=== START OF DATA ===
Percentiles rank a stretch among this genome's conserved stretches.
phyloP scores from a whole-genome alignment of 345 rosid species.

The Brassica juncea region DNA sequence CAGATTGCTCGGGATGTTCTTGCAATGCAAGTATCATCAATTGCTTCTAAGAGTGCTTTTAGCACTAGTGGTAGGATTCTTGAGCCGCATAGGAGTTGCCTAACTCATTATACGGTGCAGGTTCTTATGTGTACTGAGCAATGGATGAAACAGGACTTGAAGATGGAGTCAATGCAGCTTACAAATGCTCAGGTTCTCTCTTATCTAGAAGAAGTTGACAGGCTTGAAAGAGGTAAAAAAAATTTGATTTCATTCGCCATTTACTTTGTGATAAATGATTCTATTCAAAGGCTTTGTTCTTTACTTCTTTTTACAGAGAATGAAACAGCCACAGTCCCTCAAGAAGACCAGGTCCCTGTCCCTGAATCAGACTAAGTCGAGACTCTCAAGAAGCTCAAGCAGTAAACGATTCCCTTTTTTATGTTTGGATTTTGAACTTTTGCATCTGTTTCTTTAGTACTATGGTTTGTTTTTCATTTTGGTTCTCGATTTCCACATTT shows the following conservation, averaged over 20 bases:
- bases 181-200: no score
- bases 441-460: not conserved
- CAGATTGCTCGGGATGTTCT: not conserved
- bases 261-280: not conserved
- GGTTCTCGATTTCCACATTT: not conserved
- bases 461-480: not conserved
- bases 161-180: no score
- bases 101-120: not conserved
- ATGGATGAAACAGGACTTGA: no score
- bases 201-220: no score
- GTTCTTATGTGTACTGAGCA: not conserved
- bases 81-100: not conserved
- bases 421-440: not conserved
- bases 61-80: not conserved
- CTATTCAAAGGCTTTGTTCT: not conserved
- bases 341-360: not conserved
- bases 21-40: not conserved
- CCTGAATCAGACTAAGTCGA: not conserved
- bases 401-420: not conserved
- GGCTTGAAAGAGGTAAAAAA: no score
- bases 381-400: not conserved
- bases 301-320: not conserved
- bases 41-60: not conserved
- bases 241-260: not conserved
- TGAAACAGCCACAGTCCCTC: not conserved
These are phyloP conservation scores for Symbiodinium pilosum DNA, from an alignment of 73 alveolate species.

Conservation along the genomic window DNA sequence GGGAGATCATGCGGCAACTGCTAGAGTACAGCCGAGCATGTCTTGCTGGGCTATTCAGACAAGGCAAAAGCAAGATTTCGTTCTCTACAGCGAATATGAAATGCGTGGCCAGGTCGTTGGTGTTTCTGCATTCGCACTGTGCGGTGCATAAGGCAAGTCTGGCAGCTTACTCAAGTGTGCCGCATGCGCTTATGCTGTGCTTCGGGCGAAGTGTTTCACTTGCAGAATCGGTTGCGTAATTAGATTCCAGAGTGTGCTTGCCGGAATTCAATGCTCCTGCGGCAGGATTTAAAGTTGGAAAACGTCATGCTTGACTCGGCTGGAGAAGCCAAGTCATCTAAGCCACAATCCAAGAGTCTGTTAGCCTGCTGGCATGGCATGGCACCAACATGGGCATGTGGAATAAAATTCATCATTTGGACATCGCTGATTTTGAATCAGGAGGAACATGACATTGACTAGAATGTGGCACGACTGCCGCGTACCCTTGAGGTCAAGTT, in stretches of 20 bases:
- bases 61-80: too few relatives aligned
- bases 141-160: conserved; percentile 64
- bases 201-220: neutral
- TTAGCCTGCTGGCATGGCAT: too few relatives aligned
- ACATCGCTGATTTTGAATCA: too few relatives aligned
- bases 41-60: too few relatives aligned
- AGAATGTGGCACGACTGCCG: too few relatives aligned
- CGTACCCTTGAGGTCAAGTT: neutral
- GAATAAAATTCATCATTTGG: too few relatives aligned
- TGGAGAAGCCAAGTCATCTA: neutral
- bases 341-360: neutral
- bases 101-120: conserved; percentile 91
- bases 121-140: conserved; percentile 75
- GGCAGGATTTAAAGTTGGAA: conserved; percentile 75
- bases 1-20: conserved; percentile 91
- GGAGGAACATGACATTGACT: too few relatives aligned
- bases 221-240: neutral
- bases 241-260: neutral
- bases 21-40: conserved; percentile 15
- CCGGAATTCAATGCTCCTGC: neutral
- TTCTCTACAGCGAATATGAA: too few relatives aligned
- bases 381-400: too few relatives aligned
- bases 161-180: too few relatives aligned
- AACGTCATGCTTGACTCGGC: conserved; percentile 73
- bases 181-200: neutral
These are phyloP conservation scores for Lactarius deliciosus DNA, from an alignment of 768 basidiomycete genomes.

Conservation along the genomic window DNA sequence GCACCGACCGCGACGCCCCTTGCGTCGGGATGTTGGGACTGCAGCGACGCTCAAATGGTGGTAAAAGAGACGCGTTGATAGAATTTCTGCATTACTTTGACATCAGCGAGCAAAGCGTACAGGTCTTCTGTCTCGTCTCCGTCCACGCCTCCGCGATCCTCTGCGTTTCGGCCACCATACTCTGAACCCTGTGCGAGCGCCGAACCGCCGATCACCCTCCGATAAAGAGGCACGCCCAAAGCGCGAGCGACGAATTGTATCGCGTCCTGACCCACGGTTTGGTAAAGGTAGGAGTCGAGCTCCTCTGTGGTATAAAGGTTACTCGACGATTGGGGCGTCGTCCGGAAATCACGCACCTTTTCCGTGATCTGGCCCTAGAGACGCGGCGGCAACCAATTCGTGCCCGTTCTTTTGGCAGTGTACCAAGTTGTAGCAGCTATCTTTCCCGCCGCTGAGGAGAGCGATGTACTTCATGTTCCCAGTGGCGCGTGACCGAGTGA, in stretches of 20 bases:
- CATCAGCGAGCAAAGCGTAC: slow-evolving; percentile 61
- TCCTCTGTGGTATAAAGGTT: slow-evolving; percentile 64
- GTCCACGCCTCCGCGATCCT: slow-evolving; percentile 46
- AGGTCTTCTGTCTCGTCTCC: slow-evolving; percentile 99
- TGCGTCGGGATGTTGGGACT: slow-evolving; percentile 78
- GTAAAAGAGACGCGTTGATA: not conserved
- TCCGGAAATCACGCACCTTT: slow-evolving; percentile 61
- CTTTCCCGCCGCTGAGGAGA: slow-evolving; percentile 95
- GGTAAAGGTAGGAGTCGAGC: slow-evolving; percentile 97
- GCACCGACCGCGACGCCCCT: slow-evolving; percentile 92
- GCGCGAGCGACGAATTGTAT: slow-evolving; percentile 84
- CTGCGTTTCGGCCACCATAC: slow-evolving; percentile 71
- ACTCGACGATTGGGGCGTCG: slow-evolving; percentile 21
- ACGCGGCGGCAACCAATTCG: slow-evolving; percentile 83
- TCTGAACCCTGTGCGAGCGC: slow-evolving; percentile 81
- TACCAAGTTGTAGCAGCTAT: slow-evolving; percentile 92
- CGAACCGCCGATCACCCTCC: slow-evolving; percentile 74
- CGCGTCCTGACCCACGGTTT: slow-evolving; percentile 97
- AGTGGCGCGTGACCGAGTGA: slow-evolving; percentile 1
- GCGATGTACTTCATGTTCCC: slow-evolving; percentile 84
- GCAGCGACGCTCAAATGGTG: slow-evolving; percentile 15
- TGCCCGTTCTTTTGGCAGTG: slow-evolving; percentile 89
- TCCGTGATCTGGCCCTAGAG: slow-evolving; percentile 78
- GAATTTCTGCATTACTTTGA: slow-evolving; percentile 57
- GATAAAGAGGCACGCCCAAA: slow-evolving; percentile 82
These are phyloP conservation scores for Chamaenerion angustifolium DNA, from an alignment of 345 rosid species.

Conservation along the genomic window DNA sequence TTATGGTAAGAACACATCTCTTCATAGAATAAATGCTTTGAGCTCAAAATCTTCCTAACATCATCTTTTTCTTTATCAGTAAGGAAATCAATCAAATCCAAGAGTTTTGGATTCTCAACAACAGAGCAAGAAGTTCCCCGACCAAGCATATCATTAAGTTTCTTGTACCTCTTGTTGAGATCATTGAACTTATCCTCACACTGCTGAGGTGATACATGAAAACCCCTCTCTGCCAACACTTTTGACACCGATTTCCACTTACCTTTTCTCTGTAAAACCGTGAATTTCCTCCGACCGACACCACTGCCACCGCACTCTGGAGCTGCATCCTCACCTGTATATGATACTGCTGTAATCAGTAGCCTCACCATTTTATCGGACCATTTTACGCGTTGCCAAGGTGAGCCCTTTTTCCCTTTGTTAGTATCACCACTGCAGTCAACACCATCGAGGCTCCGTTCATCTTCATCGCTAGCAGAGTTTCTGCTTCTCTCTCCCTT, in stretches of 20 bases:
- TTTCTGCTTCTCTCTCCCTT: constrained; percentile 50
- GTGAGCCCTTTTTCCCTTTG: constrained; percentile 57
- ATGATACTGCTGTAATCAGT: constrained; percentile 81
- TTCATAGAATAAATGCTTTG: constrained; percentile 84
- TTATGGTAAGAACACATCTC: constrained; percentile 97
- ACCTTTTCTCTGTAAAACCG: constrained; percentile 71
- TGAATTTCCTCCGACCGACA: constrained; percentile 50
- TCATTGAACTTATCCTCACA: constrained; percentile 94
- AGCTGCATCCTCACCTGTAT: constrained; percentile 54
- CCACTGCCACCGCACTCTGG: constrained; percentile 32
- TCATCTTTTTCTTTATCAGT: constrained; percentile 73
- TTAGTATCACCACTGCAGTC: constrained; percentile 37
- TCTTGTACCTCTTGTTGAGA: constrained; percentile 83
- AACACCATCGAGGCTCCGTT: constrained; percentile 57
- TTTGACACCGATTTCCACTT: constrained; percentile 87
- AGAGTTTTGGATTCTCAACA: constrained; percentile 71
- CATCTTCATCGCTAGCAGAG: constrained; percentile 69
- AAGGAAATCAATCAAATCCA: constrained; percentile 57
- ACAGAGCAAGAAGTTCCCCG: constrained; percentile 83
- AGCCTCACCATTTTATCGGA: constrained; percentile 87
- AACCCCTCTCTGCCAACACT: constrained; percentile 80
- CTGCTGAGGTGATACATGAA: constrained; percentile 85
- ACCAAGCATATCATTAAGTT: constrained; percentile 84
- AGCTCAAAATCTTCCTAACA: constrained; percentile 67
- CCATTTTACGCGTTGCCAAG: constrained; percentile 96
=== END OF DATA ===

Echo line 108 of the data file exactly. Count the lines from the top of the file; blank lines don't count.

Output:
- AGCTCAAAATCTTCCTAACA: constrained; percentile 67